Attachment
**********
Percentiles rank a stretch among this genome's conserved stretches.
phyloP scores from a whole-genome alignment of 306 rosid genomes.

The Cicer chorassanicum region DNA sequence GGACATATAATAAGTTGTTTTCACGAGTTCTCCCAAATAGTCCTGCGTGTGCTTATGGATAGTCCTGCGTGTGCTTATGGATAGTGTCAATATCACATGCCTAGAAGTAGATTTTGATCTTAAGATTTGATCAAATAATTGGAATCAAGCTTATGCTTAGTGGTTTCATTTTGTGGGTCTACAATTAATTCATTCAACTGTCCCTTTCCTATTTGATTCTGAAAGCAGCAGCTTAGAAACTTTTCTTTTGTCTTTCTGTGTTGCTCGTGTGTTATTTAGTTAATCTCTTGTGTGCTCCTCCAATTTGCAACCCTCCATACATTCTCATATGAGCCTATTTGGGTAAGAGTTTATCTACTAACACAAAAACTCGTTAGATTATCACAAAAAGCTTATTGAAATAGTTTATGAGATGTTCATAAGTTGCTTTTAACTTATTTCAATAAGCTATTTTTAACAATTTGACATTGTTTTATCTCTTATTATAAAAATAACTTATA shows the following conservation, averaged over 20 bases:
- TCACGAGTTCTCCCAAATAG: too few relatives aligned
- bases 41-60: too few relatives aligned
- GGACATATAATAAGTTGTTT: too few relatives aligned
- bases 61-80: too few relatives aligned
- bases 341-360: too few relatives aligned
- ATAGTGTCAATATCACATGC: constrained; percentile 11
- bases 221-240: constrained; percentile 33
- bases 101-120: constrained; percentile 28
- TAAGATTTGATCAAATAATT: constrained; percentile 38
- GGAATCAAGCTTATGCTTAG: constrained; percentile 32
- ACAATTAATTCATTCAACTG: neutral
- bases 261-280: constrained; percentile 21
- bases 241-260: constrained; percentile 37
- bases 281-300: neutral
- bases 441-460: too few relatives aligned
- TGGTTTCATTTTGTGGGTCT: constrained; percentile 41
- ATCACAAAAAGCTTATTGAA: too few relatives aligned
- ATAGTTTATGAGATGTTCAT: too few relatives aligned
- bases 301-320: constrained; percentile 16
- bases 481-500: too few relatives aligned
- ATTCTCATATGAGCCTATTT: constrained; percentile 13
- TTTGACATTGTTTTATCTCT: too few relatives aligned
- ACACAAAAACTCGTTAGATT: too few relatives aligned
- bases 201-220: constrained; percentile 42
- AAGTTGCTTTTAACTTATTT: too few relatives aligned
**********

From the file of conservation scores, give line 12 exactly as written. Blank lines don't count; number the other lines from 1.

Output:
- TAAGATTTGATCAAATAATT: constrained; percentile 38